Posted on: August 28, 2007 Posted by: Nicole Harding Comments: 11

No Box Elder Tree, No Boxelder Bug… Problem Solved?

Box Elder bugs (a.k.a. Box Elder Beetles) are something of a nuisance in and around homes throughout the US from fall through early spring.

The adult box elder is about a half inch long and a quarter inch wide. You can find them just about anywhere in the United States, but they only congregate in large numbers when there’s a female box elder tree in the neighborhood. Whereas they eat a variety of plants, this bug’s version of pizza, steak, and shrimp dinner is the seed pod from a female box elder. Yum! The most effective and permanent way to eliminate the bug, therefore, is to remove any female box elder trees you find nearby, but this solution may be unacceptable for a number of reasons. Full-grown, winged adults can fly for distances of several blocks, so boxelder bugs may also migrate into your home from a neighbor’s tree.

Are Boxelder Bugs Bugging You?

Luckily, box elder bugs are not potentially dangerous like mosquitoes, house flies, or wasps. They represent little more than an eye-sore. The worst that can be said for the bugs is that they infrequently stain light-colored surfaces, including draperies, with their feces, and if you should step on one, it stinks to high heaven. That’s typically the extent of their offensiveness. But, if you take pride in your yard, having half of your property covered with these insects certainly is annoying.

If you’re trying to run an orchard, you might prefer that they move a couple of states away: they sometimes feed on the fruits of grape arbors and almond, apple, cherry, peach, pear, and plum trees. Their feeding punctures the fruit and causes it to become deformed. And shoppers tend to reject a deformed fruit. However, the damage is really minor, and only the most finicky peach and pear eaters will ever notice it.

That stench mentioned above is a foul odor they also emit when attacked, and the only known natural predators of these insects are less pleasant to have around than the bugs: rodents and geese, for example.

So How Do You Get Rid of Boxelder Bugs?

If boxelder bugs frequently invade your home, identify and seal up their entry points. Repair torn screens and close up cracks around doors and windows as well as attic or basement vents. Use caulk, weather-stripping, fine-mesh screen, or expandable foam. Vacuuming them up and dumping them can eliminate most, and spraying them with a mixture of water and laundry detergent will kill them. Wash them off exterior walls and tree trunks with a pressure hose.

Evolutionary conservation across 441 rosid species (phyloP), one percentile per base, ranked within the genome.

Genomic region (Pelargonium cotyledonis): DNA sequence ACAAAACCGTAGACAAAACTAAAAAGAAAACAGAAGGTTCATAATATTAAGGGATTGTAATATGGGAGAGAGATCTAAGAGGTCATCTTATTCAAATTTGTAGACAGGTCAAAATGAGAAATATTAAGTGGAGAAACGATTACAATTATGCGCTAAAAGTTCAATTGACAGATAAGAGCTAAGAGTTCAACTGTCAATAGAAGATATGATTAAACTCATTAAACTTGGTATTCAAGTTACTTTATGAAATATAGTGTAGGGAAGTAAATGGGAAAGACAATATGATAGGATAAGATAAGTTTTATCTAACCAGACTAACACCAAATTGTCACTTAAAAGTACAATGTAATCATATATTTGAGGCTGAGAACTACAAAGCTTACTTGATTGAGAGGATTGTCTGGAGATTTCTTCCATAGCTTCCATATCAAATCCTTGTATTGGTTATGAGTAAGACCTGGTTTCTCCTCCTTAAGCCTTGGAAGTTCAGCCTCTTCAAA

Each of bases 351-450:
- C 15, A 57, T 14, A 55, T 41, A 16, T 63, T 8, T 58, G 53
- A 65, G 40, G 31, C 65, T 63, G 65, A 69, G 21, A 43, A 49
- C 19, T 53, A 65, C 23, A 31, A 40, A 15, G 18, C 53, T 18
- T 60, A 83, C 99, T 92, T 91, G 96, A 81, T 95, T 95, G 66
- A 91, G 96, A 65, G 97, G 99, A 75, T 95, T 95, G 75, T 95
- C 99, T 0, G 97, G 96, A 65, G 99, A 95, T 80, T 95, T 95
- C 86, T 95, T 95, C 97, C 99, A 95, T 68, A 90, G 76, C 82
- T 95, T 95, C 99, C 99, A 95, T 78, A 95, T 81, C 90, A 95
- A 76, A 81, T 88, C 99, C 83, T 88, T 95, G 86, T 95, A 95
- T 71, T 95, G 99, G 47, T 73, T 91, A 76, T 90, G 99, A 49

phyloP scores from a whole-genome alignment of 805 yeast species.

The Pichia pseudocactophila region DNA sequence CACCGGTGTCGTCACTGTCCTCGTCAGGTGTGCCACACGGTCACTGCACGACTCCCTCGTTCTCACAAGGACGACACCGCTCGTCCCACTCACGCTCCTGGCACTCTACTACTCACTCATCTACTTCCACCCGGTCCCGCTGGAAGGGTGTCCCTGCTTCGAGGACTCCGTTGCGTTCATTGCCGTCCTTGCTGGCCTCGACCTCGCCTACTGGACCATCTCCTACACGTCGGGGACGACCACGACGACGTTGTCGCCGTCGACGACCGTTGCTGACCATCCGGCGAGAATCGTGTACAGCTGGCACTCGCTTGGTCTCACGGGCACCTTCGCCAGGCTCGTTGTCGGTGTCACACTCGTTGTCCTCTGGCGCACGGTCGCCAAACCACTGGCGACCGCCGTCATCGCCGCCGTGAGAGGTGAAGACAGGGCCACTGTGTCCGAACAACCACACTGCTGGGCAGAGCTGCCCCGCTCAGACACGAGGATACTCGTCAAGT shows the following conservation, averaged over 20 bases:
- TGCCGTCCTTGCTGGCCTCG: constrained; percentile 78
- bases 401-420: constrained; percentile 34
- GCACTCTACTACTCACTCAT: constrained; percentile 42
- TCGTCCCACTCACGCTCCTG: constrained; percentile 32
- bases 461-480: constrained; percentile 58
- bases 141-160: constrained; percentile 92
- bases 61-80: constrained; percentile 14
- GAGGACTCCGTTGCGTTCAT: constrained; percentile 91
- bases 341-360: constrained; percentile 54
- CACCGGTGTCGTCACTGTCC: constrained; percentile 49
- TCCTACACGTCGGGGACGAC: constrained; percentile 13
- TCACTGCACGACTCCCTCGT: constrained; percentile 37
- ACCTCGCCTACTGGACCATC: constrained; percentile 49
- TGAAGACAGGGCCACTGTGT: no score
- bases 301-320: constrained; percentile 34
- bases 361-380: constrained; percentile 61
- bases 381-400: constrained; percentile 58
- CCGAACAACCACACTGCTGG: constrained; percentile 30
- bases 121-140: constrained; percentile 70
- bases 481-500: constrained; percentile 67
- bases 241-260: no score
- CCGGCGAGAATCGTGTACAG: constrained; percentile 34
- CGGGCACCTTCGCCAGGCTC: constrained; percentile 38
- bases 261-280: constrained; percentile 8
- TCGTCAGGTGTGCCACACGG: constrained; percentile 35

If your infestation is caused by a nearby female box elder tree, the only way to eliminate the bugs is to eliminate the tree. All other approaches are temporary. Insecticide use is rarely justified or effective. If you can’t discourage them through the destruction of the tree, try clearing the fallen seeds from the area. Use a shop vacuum to remove seeds from hard surfaces such as patios and driveways and also seeds from grassy areas. Rake leaves and remove weeds and grass from a 6 to 10-foot-wide perimeter around the foundation, particularly on the south and west sides of the house. Should the box elder tree be on your property and you don’t want to get rid of it, have a professional tree sprayer spray it each year in preparation for the spring season when the female bugs lay their eggs on the leaves.

Click here for more information about how to get rid of box elder bugs

11 People reacted on this

  1. I am infested with them. We use to acres of Boxelder Trees. We cut them down last winter, Spring came wow no bugs….Then all of a sudden this fall. I am infested. So, I just take dish soap and put into a sprayer to my hose and spray my house down. After a few treatments they will go away. But, make sure you spray the rocks, grass, mulch whatever you may have up to your house I have rocks and they love them. Spray them good. Good Luck

  2. Your problem might be that you have a Box elder bug tree in your backyard.Or the bugs might be getting in your windows and doors.